Not to be confused with a family getaway, my family went on a go-away this weekend. That left me to play the role of wife and mother of two young children, who had the house all to herself.
When Grandma asked which weekend the kids could visit, I promptly booked the same one my husband had planned a trip with his friends. My family was so looking forward to their own adventures, they were clueless that I was trying to get rid of them.
Not that I was, really. Me wanting to be alone is not the same as wanting my people to go away. I didn’t specifically want my family to leave, but it was the only way I could have no one around me. And I wanted so badly wanted that, if even just to see if it was possible.
At first the quiet sounded as though the little-girls-giggles, shrieks, and tattles that normally fill the house might cut through the still air at any moment. I sat listening expectantly. It took half of the first day to settle into the silence. Once I accepted it, I couldn’t get enough. I rolled around in it like a dog in snow, took over-sized bites of it, and rubbed it all over my skin. I remarked aloud to nobody how gorgeously quiet it was, standing in the middle of the living room feet slightly apart, knees bent, shoulders slumped with my arms at my sides, hands turned upright like I was holding something heavy, my eyes rolled back, my head tilted towards the ceiling, mouth agape, as though I was being knocked over by how much I couldn't believe how awesome it was. “It’s sooooooo quiiiiiehhhhhht,” I said in slow motion.
When my husband goes out of town for work, I turn the house upside down. I organize and devise new storage systems that revolutionize the inner workings of our home to the extent he requires a tour upon his return, to show him all the new places I've found to hide all of our crap. When the children go to stay at Grandma’s, my husband and I either tear a hedge row out of the yard, remodel or pressure wash something. With both my husband and the kids not around to slow me up, I could have set a record-breaking productivity high. Deep clean the kitchen, clear the gutters, alphabetize the socks.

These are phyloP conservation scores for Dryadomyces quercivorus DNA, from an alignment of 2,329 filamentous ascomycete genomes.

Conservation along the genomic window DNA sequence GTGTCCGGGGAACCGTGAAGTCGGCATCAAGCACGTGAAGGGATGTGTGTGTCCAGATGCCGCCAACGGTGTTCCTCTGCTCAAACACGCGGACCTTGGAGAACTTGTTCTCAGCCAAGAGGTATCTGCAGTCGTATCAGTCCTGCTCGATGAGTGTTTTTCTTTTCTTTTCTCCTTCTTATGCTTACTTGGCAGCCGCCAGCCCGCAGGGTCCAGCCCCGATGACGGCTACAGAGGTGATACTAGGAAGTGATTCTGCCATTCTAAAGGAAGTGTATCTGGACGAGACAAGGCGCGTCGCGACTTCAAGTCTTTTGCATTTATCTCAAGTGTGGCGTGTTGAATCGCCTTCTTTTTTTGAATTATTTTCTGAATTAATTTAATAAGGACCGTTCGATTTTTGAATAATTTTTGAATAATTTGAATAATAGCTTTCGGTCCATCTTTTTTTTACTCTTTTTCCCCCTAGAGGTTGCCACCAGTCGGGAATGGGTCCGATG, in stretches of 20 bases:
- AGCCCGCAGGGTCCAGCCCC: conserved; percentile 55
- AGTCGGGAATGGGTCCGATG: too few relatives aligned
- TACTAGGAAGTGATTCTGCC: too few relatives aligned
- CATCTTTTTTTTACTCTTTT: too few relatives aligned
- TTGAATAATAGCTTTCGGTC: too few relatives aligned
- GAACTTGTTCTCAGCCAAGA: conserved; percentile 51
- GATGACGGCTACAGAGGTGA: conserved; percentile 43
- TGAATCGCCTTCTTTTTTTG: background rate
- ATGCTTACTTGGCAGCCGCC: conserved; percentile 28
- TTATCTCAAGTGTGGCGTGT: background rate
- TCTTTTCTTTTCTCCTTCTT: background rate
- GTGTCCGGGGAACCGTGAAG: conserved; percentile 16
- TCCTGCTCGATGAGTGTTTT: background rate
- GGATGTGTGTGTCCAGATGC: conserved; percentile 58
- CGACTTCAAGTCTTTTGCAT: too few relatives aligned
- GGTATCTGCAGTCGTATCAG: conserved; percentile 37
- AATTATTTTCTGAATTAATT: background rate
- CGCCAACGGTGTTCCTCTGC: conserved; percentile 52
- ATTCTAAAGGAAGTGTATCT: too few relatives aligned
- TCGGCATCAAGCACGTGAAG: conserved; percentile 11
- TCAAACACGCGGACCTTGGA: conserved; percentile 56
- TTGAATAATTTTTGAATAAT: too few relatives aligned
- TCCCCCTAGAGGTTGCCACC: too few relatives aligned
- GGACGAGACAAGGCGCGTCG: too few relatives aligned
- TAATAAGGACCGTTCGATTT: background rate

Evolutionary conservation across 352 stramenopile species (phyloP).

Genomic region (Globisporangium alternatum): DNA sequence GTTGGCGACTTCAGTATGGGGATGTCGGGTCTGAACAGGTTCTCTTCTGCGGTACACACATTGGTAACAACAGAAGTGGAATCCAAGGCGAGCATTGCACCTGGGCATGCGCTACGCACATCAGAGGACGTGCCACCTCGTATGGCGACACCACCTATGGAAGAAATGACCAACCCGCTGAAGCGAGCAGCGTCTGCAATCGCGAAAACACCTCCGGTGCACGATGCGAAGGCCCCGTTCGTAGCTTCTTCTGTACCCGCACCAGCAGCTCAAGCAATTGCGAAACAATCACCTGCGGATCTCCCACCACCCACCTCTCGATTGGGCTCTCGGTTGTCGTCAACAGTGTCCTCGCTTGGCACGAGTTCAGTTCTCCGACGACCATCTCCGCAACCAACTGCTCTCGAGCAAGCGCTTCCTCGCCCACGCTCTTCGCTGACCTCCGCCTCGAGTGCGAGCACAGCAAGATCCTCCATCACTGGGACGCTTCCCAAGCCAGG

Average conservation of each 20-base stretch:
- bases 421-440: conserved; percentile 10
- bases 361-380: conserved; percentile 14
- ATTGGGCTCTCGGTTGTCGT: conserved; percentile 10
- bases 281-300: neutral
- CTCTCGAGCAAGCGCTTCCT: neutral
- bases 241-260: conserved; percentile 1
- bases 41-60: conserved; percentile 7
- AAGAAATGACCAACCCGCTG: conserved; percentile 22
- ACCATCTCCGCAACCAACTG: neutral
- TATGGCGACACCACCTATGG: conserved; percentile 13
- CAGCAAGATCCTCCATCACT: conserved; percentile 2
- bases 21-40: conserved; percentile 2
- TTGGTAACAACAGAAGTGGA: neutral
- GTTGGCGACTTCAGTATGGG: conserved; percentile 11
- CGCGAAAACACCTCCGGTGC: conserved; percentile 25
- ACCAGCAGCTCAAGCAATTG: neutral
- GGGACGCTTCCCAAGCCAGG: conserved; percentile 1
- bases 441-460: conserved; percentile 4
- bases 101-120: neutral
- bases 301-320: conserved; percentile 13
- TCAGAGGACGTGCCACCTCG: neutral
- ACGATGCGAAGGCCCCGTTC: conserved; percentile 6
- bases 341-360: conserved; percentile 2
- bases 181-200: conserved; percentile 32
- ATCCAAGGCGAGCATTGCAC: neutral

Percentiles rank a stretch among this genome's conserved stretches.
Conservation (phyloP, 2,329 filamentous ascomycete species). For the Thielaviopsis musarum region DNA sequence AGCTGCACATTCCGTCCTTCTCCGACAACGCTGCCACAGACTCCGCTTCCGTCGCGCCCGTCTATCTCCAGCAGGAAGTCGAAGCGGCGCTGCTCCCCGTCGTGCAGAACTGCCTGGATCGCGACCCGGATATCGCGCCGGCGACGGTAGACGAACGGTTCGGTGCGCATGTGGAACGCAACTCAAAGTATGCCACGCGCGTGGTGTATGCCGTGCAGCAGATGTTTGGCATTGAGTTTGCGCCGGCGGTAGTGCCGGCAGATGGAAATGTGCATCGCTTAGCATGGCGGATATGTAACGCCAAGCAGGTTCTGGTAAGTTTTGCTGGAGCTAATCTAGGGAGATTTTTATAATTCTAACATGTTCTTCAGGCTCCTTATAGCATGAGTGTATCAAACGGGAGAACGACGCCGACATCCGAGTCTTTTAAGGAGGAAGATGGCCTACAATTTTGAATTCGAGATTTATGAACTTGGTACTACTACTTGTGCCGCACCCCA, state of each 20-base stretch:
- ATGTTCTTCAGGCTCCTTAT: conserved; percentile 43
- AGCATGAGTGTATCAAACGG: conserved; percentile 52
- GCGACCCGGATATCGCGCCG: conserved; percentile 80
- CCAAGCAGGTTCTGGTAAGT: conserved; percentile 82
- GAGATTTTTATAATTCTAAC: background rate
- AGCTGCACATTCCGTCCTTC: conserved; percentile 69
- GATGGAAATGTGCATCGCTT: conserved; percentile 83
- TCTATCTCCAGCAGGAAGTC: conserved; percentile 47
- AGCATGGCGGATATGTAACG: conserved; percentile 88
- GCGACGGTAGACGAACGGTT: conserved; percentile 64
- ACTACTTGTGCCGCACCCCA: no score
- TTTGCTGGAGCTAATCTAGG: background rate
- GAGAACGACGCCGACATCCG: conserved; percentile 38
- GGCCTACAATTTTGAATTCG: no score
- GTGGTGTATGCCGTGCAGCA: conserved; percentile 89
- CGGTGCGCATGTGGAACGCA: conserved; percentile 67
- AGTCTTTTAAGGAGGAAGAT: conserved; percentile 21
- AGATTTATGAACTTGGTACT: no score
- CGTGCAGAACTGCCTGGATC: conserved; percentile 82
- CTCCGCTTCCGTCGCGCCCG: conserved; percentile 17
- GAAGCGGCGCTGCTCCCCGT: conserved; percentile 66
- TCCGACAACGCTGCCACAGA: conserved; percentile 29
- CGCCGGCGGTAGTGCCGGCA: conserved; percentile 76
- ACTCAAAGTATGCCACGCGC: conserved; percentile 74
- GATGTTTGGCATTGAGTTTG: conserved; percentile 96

But I did none of those things.
I thought instead I would go out to eat for every meal, see a movie by myself, and make plans with friends.
I didn’t do those things either.
Because once I heard how quiet my house was, I was afraid to miss a single minute of it.
I was in my pajamas forty-one out of forty-six hours. I lounged in bed until nine-thirty, two days in a row. I planted my happy ass on the couch and read, and drank tea, and read, and wrote, and read, and drank tea and wrote. Hallelujah.
I moved slowly, took full, deep breaths and noticed how much time I took to do things when there was no one around needing me to rush through the me things and get to the them things. At the sink, I let my hands feel the running water turn from cold to hot. A wet, sharp silkiness wrapped itself around my fingers, sending prickly shivers to my elbows. A liquid coat of soothing warmth slowly replaced the chill, then shifted quickly into a stabbing, pulsing heat that first shocked, then relaxed me from my nerves to my bones. I saturated a washcloth and held it, sopping and heavy, on my flattened palms then clenched my fists and wrung until my grip loosened all the drops that would let go. I brought the steaming cloth to cover my face, and pressed my hands against my cheeks and took full, deep breaths.
The luxury of getting away from it all is nothing compared to the luxury of having everyone get away from me. Just for the weekend. Once, no maybe twice, a year.